If you read the veterinary literature, you can find reports that 80 percent of gray horses over the age of 15 will develop melanoma. While this may not be the actual number affected, many older gray horses do develop melanoma lesions in the skin. Unlike the aggressive and malignant nature of human or canine melanoma, equine melanoma tends to affect the skin in most cases; typically horses can live with this form of skin cancer for a very long time with little repercussion. In an article that originally appeared in an issue of Horse Illustrated magazine, Nancy S. Loving, DVM (a performance horse veterinarian based in Boulder, Colo., and the author of All Horse Systems Go), discusses melanoma.
Q: I have a gray horse with multiple melanomas under his tail. Can these be treated or cured? Will they affect his daily health?
A: Common areas for melanoma to occur are on the underside of the tailhead, around the anus and/or vulva, within the prepuce, along the penis, in the mouth, and around the salivary gland in the throat latch. However, it’s possible for melanoma nodules to develop just about anywhere on the body.
Chemotherapeutic agents, like cisplatin, have achieved success in control, and on occasion, resolution. Medications like oral cimetidine and other oral or injectable formulations that target the immune system have also been used in attempts to stimulate the horse’s immune system to slow the growth of cancer cells. Another treatment uses a “vaccine” made from melanoma cells that are harvested directly from the affected horse. Such efforts to boost a horse’s natural immunity have worked in some cases but not in others. Ongoing research into immunotherapy treatments may eventually present viable options that thwart the growth of equine melanoma. Although unusual, on rare occasions a horse’s immune system will eliminate them without any intervention.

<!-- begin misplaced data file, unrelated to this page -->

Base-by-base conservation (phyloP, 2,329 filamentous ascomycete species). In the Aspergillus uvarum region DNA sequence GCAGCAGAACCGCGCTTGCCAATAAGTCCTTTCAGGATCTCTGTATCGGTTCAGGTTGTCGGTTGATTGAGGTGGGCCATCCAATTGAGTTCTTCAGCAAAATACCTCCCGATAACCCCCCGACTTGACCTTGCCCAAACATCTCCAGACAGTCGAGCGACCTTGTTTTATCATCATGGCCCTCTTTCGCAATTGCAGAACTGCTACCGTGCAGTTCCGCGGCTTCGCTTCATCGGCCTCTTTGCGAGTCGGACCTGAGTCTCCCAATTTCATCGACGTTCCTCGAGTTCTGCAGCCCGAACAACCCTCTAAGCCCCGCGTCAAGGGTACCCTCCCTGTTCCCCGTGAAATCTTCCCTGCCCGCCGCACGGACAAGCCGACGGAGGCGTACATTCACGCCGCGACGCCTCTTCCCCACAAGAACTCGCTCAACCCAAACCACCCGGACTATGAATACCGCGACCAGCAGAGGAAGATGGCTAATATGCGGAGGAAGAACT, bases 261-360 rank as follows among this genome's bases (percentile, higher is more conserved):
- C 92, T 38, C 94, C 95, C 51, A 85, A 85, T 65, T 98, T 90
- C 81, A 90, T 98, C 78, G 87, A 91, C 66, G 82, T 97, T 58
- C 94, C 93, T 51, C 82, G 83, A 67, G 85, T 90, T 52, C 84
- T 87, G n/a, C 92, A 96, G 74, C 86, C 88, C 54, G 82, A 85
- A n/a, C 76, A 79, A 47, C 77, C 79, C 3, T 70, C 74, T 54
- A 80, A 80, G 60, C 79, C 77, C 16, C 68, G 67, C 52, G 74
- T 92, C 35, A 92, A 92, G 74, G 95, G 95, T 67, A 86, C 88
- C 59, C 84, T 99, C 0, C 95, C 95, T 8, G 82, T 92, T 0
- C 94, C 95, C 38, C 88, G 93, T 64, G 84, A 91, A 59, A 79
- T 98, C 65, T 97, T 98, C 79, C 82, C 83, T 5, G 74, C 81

If the lesions are small (pea-sized) and don’t ooze or bleed, and if they seem fairly slow-growing, it is often best to leave them alone. Surgical excision or biopsy tends to “anger” melanoma cancer cells so that they are more likely to become active and expand; this has the potential to increase their malignancy and to elicit internal metastases.
On the other hand, if the lesions are obviously invasive and/or are ulcerated and draining, then they need to be managed, often with surgical intervention using scalpel and/or laser excision or cryotherapy (freezing). It gets tricky when there are small, benign lesions directly beneath critical areas of tack. You’ll want to discuss your options with your veterinarian, since those lesions may interfere with riding but intervention may worsen the problem.
It helps to take photos of each melanoma when you discover it; use a size reference in the photo so you can track any changes over time. As long as they aren’t bothering your horse and aren’t obviously active, then the best course to take is to monitor them.